Bad Touch never fail to deliver a polished, professional performance and being on one of the largest stages they've graced thus far certainly didn't faze them. If anything, I'd say they took it up another level. They powered through their set thoroughly enjoying being on stage and the crowd lapped up their take on bouncy, bluesy, southern rock. This is a band who will make you dance, whether you want to or not but also have substance to their music. Cheeky chappie vocalist Stevie Westwood has a smile that is contagious and balances out the cool seriousness of the rest of the band. They are one of the best live bands on the circuit at the moment. Although they were slightly upstaged by the four degenerate Aussies from Massive running on stage dropping their jeans and mooning at the crowd.
It's very difficult to critique a performance when the image of four lily-white backsides is still burnt into the back of your eyelids. But that prank does sum Massive up; they are four guys who are out having fun while playing some hard hitting rock and roll along the way. Like excitable puppies and on stage, their enthusiasm is completely infectious; it pulls you in and within no time has you in a stranglehold so there is no escape and you will be left begging for more. That certainly seemed to be the reaction of the crowd around me who gave them one of the biggest cheers of the day. Of course, it wouldn't do for Bad Touch to let the earlier prank go without retaliation; cue frontman Stevie walking to the front of the stage with “I bad touched Brad” scrawled on his bare chest.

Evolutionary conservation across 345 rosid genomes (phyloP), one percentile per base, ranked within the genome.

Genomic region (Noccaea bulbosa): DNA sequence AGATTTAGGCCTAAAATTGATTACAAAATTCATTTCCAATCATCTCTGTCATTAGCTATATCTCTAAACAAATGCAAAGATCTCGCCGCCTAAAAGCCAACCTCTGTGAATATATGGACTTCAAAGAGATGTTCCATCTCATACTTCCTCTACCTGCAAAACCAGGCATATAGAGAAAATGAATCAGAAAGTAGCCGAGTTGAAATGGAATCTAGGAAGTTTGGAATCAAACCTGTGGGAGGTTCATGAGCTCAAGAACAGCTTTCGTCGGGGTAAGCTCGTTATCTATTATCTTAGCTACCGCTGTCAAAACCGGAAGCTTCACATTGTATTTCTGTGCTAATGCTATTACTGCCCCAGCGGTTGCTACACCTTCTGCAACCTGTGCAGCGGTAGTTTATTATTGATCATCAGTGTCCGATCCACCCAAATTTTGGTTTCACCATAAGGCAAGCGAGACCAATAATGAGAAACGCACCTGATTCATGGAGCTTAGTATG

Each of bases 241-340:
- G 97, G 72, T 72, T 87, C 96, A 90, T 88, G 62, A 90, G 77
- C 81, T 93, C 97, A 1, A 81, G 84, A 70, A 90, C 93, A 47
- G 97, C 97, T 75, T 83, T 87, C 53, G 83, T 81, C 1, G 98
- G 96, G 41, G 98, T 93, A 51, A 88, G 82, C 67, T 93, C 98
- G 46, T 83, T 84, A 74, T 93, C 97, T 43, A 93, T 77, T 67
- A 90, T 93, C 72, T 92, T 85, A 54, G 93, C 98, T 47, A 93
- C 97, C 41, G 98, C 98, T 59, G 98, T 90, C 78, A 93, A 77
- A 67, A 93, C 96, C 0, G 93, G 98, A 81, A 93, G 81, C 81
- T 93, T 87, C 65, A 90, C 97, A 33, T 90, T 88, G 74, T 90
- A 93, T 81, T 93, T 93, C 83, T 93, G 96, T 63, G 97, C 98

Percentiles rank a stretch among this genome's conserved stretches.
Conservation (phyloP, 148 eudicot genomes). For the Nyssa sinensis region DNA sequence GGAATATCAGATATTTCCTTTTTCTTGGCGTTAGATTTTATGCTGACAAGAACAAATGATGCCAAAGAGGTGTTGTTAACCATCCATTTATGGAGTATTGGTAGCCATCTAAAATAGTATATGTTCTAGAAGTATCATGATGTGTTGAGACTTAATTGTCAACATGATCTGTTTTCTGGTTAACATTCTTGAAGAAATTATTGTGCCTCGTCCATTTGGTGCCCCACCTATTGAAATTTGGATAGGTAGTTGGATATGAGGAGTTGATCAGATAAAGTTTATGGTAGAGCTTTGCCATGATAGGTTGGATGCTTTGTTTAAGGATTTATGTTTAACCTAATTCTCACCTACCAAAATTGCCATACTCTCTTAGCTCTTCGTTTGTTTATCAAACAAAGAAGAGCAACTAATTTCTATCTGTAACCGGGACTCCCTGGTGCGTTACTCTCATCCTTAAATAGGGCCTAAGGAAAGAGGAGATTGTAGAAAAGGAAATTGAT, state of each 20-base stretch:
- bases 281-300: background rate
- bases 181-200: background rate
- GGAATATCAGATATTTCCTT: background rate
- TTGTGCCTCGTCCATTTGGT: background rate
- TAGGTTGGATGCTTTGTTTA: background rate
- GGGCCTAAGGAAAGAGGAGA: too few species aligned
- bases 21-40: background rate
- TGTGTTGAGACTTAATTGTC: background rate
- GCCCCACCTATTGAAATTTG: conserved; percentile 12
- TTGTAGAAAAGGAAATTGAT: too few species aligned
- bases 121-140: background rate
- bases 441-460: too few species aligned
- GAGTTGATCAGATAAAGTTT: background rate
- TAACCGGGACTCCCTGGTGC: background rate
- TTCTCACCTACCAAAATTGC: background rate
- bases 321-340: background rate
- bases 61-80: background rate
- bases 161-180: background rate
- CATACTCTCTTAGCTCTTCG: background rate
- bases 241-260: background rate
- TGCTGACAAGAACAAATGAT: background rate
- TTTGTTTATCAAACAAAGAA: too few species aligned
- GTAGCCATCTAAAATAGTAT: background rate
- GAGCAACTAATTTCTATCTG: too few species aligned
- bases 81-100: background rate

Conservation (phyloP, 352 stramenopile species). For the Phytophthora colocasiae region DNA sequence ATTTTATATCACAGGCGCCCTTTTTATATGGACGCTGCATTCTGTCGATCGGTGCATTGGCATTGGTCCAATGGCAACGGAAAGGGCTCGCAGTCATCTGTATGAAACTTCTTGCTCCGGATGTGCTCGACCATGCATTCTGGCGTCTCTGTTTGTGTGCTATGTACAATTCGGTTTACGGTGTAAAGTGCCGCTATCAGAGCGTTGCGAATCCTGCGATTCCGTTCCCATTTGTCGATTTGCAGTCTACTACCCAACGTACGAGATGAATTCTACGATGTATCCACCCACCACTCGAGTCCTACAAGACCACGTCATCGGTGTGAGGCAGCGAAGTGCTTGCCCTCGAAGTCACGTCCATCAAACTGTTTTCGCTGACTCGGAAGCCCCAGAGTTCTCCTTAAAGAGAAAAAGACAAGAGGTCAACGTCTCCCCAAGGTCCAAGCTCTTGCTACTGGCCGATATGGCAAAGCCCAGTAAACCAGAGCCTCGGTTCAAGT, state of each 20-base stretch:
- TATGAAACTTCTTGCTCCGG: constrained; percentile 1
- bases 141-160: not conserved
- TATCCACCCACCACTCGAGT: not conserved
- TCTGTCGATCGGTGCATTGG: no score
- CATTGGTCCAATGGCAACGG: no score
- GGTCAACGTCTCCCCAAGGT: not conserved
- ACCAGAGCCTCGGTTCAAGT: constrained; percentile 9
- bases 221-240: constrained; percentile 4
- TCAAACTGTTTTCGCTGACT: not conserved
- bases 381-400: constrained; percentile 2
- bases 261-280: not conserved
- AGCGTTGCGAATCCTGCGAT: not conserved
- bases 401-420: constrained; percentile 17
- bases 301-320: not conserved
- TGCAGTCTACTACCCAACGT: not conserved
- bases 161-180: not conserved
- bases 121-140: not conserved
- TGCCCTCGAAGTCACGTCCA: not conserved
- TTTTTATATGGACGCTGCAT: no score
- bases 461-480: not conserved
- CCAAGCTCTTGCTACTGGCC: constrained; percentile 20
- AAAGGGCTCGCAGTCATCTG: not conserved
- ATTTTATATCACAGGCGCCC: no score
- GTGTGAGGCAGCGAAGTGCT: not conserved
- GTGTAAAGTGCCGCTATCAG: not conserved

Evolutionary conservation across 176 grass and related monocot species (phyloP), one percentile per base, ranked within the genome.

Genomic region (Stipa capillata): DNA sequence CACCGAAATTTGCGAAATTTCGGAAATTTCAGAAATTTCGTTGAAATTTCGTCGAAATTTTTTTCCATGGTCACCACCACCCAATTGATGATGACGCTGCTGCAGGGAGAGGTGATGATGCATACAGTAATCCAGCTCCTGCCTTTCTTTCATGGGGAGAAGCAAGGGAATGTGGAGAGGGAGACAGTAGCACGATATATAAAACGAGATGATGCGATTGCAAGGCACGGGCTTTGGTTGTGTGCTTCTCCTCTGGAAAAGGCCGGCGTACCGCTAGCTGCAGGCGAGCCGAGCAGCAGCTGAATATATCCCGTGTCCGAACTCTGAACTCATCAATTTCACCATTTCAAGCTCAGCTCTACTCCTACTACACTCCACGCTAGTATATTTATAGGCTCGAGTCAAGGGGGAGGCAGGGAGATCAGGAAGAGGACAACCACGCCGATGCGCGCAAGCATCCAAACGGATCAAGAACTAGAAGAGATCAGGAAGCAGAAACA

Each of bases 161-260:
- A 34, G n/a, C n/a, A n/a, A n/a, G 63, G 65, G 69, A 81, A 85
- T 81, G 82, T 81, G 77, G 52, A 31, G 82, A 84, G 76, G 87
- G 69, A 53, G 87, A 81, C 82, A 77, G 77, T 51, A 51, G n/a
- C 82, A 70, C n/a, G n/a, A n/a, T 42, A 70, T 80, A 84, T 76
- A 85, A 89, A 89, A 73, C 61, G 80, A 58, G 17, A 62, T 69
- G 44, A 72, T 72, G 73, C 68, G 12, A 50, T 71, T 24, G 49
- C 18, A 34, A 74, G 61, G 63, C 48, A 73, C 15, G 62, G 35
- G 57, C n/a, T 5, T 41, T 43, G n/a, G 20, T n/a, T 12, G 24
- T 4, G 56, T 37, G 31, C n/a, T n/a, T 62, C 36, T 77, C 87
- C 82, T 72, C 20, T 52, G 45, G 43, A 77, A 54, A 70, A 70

Bringing a bit of decorum back to proceeding were classic rockers Vega. They came out with a thumping set filled with anthemic, arena filling tunes. There is no doubt that they are at the top of their game at the moment and are enjoying every minute of it; I don't think they stopped smiling throughout the whole of their set. This is feel-good classic rock at it's best and they were well received by the fun loving crowd.
German rockers Unzucht were not on my list of bands to see this weekend, but was told by a lady I had met at the PoM gig in London, and subsequently hooked up with again at Amplified, that I absolutely must as they were her favourite band. They put on an amazing high energy performance and have some great dark rock tunes that the crowd absolutely loved. I'm glad I made the effort to take a look at their set.